The Louisiana State Police (LSP) is being accused of taking “marching orders” from far-right groups after they refused to hand over a questionable “Antifa” list reportedly sourced from 8chan and Stormfront. The police’s possession of the list is drawing concern because of a fear that it could be used to target citizens who have no affiliation to Antifa. Now the LSP is being sued for it by a Harvard Law School lecturer and a civil rights attorney.
According to WGNO, William Most, a civil rights attorney from New Orleans, discovered the list after he made a public records request for Louisiana State Police emails that included racist language like “white genocide.”
Most eventually received just over 60 emails, although he claims that you can find this type of language in “thousands” of emails between senior officers in the LSP. But he noticed something else about the emails. Many of them passed around a file called the “full list of antifa.docx.” He requested a copy of the document but the LSP claimed that delivering it would undermine an investigation.
Most said that the police informed him that “releasing the document could ‘compromise’ an ongoing criminal investigation in which LSP anticipates arrests, and reveal the identity of its ‘Confidential Informant.'” He claims that the list originated on 8chan and Stormfront, online platforms that have become known for being a breeding ground for Neo-Nazi, far-right ideas and conspiracy theories.
Harvard Law School lecturer Thomas Frampton has filed a lawsuit on behalf of Most so that he can gain access to the “Antifa” list. RT reports that the list contains the names of people who signed an anti-Trump petition.
As mentioned earlier, people have claimed that the state police in Louisiana might be taking “orders” from far-right groups because of their refusal to release the list.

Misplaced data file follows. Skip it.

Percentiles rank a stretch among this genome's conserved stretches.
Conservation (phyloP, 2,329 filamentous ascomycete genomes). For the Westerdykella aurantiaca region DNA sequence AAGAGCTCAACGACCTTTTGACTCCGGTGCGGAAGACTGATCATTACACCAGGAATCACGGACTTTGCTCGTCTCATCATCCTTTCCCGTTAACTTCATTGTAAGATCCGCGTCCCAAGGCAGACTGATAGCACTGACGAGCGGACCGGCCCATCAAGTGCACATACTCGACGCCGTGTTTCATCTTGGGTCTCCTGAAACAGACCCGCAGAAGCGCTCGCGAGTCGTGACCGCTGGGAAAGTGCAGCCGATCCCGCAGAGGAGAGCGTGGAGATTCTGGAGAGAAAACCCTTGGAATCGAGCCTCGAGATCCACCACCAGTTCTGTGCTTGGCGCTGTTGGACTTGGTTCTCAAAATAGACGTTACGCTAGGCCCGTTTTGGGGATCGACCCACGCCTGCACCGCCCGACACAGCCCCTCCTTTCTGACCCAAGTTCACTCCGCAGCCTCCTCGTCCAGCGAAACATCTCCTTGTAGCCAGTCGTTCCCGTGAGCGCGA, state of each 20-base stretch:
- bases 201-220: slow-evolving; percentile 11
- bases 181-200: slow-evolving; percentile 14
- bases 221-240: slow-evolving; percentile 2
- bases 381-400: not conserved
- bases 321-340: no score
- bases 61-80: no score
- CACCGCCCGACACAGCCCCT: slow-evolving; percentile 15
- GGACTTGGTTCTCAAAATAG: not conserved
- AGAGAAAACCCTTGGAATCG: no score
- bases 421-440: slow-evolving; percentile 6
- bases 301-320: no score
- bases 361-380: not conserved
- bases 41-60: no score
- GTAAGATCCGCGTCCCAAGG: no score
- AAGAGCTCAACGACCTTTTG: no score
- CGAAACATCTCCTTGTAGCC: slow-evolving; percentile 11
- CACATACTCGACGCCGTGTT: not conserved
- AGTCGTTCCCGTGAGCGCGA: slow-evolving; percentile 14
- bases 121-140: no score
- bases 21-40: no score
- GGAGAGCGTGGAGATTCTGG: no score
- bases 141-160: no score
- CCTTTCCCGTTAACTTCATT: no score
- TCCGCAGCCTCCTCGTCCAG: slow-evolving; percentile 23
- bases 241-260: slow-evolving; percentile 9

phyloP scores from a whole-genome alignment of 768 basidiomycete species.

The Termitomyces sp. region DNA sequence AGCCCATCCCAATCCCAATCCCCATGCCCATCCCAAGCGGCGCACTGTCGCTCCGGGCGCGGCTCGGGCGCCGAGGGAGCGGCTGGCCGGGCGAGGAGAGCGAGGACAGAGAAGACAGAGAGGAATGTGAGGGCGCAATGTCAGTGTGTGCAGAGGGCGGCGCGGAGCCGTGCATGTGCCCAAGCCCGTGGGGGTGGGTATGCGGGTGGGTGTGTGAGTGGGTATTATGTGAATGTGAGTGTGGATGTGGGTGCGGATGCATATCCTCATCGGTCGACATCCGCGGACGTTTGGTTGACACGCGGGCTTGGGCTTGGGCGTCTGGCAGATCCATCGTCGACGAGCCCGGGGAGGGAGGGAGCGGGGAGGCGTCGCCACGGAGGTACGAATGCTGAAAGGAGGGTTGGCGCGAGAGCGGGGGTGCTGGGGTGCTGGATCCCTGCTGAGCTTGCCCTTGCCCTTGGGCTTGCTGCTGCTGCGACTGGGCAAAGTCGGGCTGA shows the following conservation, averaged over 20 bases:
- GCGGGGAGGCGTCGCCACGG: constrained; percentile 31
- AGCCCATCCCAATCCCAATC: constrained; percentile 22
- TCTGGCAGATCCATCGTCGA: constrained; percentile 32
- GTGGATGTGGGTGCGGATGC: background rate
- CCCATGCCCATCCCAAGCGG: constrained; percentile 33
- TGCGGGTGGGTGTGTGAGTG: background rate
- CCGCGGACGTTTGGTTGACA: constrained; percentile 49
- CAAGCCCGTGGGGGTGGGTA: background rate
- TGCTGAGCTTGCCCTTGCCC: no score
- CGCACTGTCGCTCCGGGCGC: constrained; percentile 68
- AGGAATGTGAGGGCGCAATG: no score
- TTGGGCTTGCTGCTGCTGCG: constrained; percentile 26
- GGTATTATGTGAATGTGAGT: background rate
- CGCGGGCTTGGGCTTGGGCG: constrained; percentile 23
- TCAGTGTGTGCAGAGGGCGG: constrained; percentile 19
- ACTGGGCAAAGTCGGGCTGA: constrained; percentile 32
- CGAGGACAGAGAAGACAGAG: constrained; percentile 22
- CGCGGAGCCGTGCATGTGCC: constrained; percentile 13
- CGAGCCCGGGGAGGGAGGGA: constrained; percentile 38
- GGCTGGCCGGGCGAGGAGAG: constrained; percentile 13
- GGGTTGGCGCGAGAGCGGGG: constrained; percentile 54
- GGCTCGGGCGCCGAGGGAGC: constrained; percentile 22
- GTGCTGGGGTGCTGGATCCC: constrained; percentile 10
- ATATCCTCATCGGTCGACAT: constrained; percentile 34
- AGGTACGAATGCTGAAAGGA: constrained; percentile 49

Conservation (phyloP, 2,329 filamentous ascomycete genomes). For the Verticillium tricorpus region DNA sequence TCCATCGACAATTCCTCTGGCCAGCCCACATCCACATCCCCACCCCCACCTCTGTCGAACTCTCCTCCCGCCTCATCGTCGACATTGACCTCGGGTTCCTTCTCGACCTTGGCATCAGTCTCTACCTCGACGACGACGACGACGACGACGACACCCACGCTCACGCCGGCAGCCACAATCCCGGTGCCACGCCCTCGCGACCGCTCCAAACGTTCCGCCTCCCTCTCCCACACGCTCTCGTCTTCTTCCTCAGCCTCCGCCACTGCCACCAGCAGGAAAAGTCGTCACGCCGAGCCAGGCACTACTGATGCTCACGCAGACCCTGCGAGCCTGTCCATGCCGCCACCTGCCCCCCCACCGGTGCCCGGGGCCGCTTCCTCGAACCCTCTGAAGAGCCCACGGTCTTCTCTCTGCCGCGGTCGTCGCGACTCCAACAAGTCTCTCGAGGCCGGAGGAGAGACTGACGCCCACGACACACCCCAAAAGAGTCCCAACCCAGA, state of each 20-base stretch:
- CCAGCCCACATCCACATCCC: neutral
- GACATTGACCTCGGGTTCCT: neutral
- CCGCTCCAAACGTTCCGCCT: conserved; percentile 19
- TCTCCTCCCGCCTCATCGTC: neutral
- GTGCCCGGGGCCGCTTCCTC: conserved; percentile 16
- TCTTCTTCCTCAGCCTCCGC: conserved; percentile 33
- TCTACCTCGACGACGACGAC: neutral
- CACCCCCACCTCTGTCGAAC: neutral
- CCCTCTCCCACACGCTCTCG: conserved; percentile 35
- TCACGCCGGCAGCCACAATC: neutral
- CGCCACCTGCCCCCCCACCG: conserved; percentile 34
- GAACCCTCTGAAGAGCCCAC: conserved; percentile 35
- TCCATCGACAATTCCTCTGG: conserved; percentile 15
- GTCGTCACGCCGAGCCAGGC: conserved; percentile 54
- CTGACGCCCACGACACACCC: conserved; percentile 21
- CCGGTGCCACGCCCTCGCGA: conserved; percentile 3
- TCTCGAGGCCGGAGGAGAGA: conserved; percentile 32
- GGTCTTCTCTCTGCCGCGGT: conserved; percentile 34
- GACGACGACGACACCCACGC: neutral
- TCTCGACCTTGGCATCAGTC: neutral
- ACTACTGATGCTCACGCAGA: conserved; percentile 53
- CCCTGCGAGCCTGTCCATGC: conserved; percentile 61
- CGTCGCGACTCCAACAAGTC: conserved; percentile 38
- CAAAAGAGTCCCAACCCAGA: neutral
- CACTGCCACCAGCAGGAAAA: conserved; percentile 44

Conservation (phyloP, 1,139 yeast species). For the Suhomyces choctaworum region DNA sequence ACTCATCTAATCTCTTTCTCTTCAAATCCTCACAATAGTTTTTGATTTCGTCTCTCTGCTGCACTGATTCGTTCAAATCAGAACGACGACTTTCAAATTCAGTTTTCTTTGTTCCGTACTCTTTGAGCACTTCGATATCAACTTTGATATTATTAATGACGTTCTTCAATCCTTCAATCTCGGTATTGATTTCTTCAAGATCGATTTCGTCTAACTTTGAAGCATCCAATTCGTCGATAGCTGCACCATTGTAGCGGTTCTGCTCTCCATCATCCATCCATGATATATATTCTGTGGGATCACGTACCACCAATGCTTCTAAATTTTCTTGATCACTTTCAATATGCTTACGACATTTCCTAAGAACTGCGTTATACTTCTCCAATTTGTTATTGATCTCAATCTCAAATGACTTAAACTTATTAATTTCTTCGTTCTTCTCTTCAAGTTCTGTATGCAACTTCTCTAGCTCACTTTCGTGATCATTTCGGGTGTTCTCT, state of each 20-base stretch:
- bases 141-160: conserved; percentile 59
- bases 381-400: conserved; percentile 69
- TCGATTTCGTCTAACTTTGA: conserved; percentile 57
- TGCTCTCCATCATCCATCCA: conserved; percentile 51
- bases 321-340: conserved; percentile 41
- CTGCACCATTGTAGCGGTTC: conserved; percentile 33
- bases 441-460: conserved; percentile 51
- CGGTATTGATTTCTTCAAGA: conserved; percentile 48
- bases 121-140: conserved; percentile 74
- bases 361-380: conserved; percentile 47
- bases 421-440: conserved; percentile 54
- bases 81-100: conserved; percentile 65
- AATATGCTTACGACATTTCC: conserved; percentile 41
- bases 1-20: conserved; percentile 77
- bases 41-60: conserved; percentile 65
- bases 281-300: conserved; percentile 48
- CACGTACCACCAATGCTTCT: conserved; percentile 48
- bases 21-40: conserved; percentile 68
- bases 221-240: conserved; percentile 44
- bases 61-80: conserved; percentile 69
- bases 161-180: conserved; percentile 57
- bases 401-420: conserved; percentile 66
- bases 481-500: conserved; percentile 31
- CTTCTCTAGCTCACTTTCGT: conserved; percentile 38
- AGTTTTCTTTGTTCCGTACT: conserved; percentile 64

Louisiana State Police sued over antifa list: report https://t.co/EVBbSgqvfD
— NOLA.com (@NOLAnews) September 1, 2018
“This is very alarming. Louisiana State Police are now getting their marching orders from the #AltRight and the #KKK?!?!” one person tweeted. “Lawsuit claims Louisiana State Police has ‘antifa’ roster from Neo-Nazi site.”
“The list rooster itself is laughable, but what exactly do police not want the public to see?” another person asked.
The term Antifa refers to a movement of militant leftists whose main goal is to confront and prevent Neo-Nazi groups from operating. As USA Today reports, the group has no structured leadership and exists primarily as a type of resistance to far-right activity in the United States. Antifa is short for Anti-fascist and the members of the movement work anonymously. It’s another reason to question the credibility of the list the LSP has and to wonder if it could be used to harass law-abiding citizens.
USA Today notes that Antifa got into President Donald Trump’s crosshairs when he implied that they were also to blame for the violence that occurred at the Charlottesville protests last year along with the KKK, white nationalists, and other extremist groups on the far-right.
Post-#DefendDC, I gathered my thoughts about the media's ongoing negative response to antifa actions for @medium. The good guys are winning, yet the media refuses to acknowledge it. Now’s as good a time as any to answer the question: Which side are you on?https://t.co/HyMkF2CjXw pic.twitter.com/QV9WGVuiVD
— Kim Kelly (@GrimKim) August 30, 2018